Surveys and Studies
In addition to the studies the Center has carried forward on genetics, it has also conducted and commissioned timely surveys on consumer privacy attitudes, interactive services survey and other studies that define the privacy issues of the 1990's. The P&AB surveys and studies explore attitudes and concerns of business, government and consumers raised by new technologies and an Internet world without boundaries. The President of the United States has requested permission to use P&AB data in the first national Presidential report on privacy. In 1997, Privacy & American Business conducted the survey, "Commerce, Communication, and Privacy Online," the first national survey exploring online experiences, concerns and attitudes of the then 42 million Netizens toward information use and privacy. P&AB's latest survey, "Personalized Marketing and Privacy on the Net: What Consumers Want," marks the fourth time since 1997 that P&AB took the pulse of U.S. Internet users. In June 1998 P&AB followed up with "E-Commerce and Privacy: What Net Users Want." In November 1998 the findings of "Privacy Concerns and Consumer Choice" were released. And in July 1999, the results of "Freebies and Privacy: What Net Users Think" appeared on the front pages of all the major popular and trade press and were featured in the electronic media. Each of these surveys consistently broke new ground in analyzing the privacy preferences of consumers. Dr. Alan Westin was the academic advisor and expert for all of these surveys and presented the findings of the 1997 and June 1998 surveys at the FTC Privacy Workshops in those years to help frame the issues and amplify their discussions. He presented the latest "Personalized Marketing" survey commissioned by P&AB on November 8, 1999 at another important FTC "Workshop on Consumer Profiling."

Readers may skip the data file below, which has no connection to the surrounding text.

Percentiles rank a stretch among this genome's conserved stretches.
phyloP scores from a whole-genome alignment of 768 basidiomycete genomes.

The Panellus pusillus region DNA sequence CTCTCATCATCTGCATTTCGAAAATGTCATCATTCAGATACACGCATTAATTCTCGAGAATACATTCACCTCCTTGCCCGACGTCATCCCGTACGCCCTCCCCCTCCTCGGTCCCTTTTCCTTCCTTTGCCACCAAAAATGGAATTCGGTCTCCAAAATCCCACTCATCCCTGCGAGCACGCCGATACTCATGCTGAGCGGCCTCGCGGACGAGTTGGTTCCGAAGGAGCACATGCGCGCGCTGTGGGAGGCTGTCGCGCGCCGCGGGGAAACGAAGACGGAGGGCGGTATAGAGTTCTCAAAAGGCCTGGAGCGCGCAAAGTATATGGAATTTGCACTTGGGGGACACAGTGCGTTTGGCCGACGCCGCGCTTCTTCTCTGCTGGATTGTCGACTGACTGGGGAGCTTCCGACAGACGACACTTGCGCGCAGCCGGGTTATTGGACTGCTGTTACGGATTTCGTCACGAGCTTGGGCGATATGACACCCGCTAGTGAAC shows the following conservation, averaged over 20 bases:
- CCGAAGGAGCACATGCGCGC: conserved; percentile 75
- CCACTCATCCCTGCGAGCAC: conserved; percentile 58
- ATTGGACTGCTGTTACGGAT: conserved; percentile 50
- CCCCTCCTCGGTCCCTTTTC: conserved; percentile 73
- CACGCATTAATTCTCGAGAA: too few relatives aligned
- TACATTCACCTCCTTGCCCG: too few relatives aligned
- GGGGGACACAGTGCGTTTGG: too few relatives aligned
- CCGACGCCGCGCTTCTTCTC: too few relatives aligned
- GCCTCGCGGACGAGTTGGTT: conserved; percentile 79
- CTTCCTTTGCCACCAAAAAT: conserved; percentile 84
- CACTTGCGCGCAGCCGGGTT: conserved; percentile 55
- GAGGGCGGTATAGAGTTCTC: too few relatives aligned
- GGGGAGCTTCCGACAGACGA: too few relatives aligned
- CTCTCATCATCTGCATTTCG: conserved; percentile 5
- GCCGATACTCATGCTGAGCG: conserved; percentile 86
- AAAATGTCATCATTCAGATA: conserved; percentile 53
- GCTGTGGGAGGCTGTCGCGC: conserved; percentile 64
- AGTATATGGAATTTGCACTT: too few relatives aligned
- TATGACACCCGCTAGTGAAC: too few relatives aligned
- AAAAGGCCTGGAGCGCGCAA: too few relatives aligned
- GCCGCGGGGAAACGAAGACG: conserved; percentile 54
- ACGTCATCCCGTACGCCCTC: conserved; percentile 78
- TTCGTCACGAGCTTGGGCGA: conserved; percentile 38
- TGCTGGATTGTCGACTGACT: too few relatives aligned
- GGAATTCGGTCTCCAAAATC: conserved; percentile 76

The Model Contracts Projects